Quiz Answer Key and Fun Facts
1. This Fool is never given a personal name and doesn't appear in the text after the third act of the play. Out on the heath with his master, he exclaims: "This cold night will turn us all to fools and madmen". And he should know! Maybe he gets lost in the storm. Whose fool is he - in which play does he appear?
2. This fool accompanies his master from Verona to Milan, but he's not happy about it. "I am but a fool, look you, and yet I have the wit to think my master is a kind of a knave." Some Shakespearian characters talk to themselves a lot onstage, but this guy addresses his soliloquy to his canine companion, Crab. What's this fool's name?
3. "How ill white hairs become a fool and jester!" The fool and jester in question is Falstaff, who appears in three of Shakespeare's plays, but who is speaking to him here, and in which play?
4. In Shakespeare's theatre, actors specialised in different kinds of role. Which pair of actors from among those listed on playbills of the time were renowned for playing the roles of clowns and fools?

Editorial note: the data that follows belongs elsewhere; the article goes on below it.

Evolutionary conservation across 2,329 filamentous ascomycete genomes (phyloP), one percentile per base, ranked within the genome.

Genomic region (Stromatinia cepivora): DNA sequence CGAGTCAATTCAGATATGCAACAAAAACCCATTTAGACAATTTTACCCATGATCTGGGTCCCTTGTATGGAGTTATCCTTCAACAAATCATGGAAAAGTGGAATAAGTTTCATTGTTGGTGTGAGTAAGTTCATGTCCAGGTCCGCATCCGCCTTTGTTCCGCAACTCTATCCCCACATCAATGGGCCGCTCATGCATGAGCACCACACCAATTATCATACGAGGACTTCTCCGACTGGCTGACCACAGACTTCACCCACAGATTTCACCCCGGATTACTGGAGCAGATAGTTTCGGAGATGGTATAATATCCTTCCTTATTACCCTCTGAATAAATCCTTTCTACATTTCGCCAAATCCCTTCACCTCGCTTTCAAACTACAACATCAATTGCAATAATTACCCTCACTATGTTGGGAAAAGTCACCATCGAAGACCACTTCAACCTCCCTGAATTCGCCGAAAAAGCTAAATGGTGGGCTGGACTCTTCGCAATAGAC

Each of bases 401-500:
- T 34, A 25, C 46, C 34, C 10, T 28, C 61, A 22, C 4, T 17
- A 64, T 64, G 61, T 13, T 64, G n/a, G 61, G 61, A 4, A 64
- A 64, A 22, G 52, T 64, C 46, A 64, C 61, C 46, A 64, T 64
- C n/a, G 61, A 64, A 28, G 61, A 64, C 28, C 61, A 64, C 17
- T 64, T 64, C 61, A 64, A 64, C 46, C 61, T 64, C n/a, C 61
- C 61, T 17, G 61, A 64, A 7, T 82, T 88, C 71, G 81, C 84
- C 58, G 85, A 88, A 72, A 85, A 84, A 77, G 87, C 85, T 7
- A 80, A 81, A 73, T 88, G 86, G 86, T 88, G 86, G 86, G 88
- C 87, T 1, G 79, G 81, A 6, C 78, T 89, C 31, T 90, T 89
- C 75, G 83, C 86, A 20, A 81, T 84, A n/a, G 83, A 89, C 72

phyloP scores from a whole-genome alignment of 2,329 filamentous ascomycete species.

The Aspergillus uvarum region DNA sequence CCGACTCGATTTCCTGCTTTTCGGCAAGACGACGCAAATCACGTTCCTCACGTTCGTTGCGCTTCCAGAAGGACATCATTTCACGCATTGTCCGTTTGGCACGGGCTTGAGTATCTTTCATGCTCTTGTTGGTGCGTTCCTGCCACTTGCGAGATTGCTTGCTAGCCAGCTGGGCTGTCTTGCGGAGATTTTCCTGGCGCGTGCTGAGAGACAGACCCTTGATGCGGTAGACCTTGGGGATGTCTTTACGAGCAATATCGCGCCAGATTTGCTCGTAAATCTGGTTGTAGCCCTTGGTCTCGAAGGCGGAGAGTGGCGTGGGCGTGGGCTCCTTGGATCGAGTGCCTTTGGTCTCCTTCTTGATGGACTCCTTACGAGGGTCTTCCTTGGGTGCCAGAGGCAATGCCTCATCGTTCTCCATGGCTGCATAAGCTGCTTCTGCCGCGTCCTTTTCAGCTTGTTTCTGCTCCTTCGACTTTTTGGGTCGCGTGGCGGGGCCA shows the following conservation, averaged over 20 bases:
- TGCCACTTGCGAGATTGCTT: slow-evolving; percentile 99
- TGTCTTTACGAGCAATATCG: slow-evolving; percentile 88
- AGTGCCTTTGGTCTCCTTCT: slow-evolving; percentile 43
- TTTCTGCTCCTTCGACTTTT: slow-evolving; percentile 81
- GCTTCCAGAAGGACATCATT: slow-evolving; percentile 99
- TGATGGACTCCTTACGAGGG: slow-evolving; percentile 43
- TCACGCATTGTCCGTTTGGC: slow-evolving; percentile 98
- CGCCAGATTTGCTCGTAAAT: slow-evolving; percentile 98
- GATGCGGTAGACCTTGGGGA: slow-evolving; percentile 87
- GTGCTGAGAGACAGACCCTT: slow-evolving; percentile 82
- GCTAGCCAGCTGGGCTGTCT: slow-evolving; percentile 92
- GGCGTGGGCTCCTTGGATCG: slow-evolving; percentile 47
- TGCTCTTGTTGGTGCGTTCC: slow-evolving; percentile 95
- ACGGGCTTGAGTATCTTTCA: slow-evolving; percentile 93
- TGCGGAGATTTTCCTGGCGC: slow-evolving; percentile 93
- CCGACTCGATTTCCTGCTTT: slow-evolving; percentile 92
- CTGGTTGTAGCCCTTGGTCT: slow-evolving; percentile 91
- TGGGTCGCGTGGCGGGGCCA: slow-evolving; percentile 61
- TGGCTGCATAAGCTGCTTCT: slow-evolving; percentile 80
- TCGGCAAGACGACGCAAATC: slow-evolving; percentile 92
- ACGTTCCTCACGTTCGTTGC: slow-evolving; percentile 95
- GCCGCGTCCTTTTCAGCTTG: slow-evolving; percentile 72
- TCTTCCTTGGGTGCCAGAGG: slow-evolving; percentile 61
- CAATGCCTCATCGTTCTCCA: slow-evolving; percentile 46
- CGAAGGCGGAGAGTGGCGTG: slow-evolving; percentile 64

5. Who denies being his mistress's fool, saying, "She will keep no fool, sir, till she be married, and fools are as like husbands as pilchards are to herrings: the husband's the bigger"?
6. In which play is the clowning provided by identical twin brothers? One says to the other at the end of the play, "Methinks you are my glass, and not my brother"; adding, "I see by you I am a sweet-faced youth"!
7. In some of Shakespeare's plays, the "fool" role is actually a professional jester, but in others, the character on whom the clowning focusses actually has a different profession. Which of the following is genuinely a jester? (You might like to test yourself on what the others actually do before you check the answer!)
8. In "The Winter's Tale", which of the following characters is identified as "Clown" in the Dramatis Personae? He is a simple fellow rather than a witty guy and in his first appearance in the play gives a garbled account of a shipwreck and a homicidal bear: "How the poor gentleman roared, and the bear mocked him, both roaring louder than the sea or weather."
9. "A shrewd knave and an unhappy", whose household does the Fool serve in "All's Well That Ends Well"?
10. This should be a relatively straightforward question ... strange as it may seem, Shakespeare's tragedies have their comedy moments too. In which of them is a pair of clowns employed as gravediggers, digging a grave "for no man"?
Source: Author HobbitLady
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